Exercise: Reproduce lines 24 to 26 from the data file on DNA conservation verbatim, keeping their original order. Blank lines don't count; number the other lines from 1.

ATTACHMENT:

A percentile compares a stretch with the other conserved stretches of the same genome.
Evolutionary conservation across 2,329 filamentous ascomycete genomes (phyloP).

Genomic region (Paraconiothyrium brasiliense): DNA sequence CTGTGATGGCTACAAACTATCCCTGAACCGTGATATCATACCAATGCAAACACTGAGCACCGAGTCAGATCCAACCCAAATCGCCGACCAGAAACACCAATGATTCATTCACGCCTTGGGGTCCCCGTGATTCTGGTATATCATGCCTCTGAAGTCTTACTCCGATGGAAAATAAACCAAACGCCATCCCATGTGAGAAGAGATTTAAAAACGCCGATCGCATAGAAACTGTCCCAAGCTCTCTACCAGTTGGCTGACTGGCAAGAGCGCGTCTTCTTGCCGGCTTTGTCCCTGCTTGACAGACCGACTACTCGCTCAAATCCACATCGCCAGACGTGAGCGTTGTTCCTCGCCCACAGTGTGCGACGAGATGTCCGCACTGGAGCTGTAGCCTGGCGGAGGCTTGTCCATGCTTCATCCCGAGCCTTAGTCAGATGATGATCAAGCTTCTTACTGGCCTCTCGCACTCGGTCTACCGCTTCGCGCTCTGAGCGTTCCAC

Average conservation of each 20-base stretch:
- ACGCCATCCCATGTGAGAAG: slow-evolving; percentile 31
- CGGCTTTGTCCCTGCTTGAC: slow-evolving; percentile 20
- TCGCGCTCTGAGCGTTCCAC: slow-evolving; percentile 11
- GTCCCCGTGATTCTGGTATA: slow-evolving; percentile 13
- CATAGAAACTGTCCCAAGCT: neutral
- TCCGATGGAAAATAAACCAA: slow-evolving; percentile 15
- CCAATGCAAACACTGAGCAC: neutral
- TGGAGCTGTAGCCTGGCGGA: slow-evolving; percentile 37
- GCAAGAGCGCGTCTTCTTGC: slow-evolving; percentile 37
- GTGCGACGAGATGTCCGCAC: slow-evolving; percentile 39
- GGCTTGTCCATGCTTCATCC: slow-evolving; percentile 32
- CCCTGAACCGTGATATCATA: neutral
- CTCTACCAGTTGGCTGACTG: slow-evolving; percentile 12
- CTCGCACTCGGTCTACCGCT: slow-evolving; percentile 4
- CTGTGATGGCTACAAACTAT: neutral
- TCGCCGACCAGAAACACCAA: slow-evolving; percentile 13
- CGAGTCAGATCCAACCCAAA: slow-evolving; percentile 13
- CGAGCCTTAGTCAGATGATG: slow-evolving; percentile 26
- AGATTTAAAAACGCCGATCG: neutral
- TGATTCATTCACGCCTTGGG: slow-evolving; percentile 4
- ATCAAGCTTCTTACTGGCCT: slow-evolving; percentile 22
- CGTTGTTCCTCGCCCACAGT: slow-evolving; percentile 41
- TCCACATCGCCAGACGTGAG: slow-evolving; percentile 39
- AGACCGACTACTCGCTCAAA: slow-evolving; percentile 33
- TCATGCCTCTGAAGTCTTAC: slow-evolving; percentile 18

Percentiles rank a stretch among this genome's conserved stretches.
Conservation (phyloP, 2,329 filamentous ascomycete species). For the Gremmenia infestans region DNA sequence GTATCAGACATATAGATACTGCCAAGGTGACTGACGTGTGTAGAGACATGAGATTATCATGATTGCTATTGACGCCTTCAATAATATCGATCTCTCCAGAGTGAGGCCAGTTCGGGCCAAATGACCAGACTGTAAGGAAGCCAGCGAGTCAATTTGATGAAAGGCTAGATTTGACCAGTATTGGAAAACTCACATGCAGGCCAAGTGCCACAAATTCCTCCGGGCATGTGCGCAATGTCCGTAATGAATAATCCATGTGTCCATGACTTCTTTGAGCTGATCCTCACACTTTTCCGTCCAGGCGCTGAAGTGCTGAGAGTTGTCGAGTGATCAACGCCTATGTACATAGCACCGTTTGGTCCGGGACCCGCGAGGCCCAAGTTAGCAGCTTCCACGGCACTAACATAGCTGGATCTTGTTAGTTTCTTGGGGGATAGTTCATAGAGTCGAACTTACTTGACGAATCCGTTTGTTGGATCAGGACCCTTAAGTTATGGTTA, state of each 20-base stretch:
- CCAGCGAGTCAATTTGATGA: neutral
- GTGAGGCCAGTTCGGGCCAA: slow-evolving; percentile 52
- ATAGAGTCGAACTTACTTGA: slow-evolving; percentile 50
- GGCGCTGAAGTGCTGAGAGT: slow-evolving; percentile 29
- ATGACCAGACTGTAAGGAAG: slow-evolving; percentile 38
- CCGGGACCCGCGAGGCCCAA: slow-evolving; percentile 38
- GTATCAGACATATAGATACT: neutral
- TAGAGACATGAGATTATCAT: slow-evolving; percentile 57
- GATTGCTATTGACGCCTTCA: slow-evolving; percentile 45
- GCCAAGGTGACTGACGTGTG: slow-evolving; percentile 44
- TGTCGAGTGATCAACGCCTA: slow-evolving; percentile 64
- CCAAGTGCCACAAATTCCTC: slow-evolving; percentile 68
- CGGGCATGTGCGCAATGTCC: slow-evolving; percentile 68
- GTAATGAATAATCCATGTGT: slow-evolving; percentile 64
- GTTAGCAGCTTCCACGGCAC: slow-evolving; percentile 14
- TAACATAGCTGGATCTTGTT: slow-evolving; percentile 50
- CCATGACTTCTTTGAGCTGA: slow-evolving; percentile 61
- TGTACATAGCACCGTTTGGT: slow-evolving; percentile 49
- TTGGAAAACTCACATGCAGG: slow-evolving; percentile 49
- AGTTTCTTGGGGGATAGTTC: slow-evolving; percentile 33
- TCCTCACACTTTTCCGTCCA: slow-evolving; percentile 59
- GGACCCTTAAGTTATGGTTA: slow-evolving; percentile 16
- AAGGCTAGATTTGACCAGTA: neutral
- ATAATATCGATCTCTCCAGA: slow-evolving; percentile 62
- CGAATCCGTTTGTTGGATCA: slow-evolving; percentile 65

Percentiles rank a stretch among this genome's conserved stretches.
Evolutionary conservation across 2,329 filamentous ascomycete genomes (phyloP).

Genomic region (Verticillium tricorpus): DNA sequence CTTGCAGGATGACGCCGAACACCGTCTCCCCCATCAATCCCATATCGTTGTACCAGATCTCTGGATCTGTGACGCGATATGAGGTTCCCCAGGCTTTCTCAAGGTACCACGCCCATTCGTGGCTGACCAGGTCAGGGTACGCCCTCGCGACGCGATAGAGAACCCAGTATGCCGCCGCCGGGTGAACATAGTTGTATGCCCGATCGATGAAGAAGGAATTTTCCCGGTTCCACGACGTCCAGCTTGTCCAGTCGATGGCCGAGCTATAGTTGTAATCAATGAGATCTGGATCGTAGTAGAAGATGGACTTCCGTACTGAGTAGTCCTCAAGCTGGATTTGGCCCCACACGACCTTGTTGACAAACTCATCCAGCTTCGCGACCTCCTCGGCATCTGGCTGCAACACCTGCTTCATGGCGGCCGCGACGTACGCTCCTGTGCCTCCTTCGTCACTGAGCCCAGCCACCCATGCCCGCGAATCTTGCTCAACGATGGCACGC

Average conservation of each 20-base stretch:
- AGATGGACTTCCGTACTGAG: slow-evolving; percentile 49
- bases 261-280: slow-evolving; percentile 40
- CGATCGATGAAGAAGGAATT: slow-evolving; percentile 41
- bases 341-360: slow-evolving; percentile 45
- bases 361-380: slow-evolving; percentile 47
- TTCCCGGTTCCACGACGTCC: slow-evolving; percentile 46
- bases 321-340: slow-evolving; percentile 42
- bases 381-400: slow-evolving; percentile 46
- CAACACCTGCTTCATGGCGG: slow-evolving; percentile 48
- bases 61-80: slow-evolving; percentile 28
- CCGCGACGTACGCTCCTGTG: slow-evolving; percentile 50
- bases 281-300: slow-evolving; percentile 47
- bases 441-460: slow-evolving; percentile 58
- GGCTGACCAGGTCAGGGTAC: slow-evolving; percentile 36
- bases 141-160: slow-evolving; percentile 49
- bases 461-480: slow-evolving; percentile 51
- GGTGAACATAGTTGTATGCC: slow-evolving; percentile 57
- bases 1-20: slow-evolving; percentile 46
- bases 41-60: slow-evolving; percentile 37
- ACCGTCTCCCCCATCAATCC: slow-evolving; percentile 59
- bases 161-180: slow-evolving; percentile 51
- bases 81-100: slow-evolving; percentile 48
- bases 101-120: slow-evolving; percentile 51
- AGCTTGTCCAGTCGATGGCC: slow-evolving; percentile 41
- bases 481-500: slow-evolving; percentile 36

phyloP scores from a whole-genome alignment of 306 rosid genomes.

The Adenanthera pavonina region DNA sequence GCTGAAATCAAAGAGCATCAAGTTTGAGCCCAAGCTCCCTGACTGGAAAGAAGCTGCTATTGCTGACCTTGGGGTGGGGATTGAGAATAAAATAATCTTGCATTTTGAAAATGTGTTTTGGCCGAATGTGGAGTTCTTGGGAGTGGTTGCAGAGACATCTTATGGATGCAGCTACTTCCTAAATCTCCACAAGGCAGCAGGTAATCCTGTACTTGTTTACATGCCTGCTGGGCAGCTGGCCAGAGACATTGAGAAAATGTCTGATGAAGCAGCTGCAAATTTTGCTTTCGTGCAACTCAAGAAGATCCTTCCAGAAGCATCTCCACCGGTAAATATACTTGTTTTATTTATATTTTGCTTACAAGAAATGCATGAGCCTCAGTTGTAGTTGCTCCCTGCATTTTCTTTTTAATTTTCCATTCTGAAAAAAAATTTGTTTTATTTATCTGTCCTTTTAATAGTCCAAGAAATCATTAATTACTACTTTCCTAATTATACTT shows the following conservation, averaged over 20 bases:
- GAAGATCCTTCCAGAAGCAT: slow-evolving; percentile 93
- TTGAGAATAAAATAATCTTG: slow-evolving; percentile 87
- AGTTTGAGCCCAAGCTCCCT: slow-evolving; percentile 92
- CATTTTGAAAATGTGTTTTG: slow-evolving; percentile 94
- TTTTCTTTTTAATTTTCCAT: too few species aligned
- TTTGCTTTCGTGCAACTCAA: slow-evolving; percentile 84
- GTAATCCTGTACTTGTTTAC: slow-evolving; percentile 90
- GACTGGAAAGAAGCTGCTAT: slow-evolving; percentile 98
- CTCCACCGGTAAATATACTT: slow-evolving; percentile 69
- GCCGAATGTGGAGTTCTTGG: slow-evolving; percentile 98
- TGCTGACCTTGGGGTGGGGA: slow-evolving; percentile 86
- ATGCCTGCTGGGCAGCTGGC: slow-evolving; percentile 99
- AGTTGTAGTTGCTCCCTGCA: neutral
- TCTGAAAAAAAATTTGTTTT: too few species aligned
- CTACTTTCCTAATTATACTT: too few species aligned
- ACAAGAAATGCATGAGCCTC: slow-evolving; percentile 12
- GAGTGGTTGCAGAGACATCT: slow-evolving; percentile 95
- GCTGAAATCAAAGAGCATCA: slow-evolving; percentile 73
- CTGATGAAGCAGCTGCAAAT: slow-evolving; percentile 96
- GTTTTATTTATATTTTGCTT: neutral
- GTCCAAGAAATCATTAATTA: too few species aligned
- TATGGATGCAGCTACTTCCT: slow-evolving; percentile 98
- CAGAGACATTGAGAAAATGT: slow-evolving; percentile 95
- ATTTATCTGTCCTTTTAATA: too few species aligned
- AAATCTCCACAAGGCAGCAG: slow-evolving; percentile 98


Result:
- TGATTCATTCACGCCTTGGG: slow-evolving; percentile 4
- ATCAAGCTTCTTACTGGCCT: slow-evolving; percentile 22
- CGTTGTTCCTCGCCCACAGT: slow-evolving; percentile 41